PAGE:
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Slingshot Hunting Slingshot Hunting Myths

Discussion in 'Articles' started by August West, Apr 28, 2016.

By August West on Apr 28, 2016 at 2:43 PM
  1. August West

    August West Veteran Member

    May 17, 2014
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    Slingshot Hunting Myths

    If you peruse the internet you will find a lot of people with ideas about hunting, unfortunately a good many of the people that spout these ideas have very little practical experience and are simply regurgitating information from others and the media. Hunters in general have taken a bad rap, in some cases deservedly and in other cases not at all. Let’s be blunt here, the definition of hunting is to find, kill, process and ultimately eat animals. There is no way to G rate it or make it something other than what it is, the end result of the process is that something dies. This is a natural and everyday occurrence on this planet and up until just a few short years ago it was an everyday, hopefully, occurrence in human’s lives. In modern times we have given up our hunter gatherer lifestyles and have moved into huge communities and completely distanced ourselves from this natural process of killing our meat, instead we pay others to do it out of sight and out of mind from our daily lives, however, if you eat meat you are a hunter just like any other, you just pay someone to do the dirty work for you.

    One of the issues I would like to address here is the myth of the “clean kill”. Anytime hunting comes up, with a slingshot, rifle, shotgun or any other method, someone will invariably come up with the statement “I am not opposed to hunting as long as it is a clean kill”. Well aren’t they just the tolerant ones? Well guess what, that is what every conscientious hunter is trying to achieve, no one, except maybe psychopaths, want the game they are hunting to run off and suffer a lingering death. This blog is dedicated to slingshot hunting but really this applies to every method of hunting including the slaughter house. Doing the best that you possibly can, every kill is not going to be instantaneous, that is impossible and is not going to happen. If you decide to go into the woods and hunt with any weapon you had best steel yourself to that fact and prepare yourself to dispatch wounded game as quickly and humanely as possible. With that said, you should always use a weapon with enough power to cleanly harvest the game animal a majority of the time, but also realize nothing is perfect and you WILL sometimes have to take a second shot or dispatch the animal another way. We owe it to the game we hunt and no one wants to see anything suffer but the ugly truth is that nature is brutal and this concept of “clean kills” is strictly a human invention, this is how it happens in the natural world.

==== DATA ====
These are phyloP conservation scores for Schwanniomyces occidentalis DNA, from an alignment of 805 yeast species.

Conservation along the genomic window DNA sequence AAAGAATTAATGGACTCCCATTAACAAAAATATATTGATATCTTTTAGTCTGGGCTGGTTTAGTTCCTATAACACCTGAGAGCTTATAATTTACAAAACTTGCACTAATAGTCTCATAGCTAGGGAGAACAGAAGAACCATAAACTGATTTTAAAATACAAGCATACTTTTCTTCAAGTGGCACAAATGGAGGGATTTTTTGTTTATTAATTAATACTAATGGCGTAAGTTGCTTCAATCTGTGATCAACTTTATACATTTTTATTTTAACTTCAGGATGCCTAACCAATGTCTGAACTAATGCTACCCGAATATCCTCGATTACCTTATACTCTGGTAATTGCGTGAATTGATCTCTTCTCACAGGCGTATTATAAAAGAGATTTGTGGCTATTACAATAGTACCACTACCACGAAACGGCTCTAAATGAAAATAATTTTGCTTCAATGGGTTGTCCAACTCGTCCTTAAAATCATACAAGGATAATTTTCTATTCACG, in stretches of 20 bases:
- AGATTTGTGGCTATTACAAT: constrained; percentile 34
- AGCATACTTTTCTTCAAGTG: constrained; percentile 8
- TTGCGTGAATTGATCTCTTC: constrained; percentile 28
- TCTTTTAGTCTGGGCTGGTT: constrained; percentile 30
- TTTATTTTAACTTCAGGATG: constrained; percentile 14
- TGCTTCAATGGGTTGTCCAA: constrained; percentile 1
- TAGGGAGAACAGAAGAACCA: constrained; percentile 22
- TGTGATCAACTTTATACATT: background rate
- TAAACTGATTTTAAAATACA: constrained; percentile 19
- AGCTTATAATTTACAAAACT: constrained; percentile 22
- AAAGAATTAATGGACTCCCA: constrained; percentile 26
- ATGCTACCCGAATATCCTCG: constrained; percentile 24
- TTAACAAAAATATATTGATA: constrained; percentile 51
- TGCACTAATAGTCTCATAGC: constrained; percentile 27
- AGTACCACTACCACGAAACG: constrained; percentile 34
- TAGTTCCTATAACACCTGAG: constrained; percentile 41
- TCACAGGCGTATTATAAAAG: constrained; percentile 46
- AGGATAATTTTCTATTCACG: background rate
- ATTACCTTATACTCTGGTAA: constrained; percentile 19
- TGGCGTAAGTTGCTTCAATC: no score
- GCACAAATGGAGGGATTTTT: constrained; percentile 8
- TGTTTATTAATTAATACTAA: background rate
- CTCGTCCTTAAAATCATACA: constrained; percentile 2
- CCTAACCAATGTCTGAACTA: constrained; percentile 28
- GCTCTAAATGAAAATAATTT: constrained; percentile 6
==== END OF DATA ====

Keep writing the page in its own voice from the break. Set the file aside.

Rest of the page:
The next thing I would like to talk about is the ran into the ground statement that you should “only take headshots”. Anytime any group of slingshot enthusiasts get together and start talking about hunting someone will immediately chime in with a statement that goes something like, “slingshots are OK for hunting but only with a headshot”. Yeah? Really? Well I will tell you from practical, real world experience that belief is a huge, steaming crock of…..well yall get the picture. Sure headshots are great and without a doubt will secure the animal on the spot however it is most certainly not required. Slingshot sized game, rabbits and squirrels, can be anchored very effectively with a properly set up slingshot with shots to the vitals, no question about it. A lead or steel ball moving at 225 fps or so that weighs over 100 grains will do a lot of damage and will result in a clean kill and game in the bag. I am not trying to get too graphic, however this is a hunting site and we are talking about killing animals. If these pics gross you out then you may want to think about another hobby.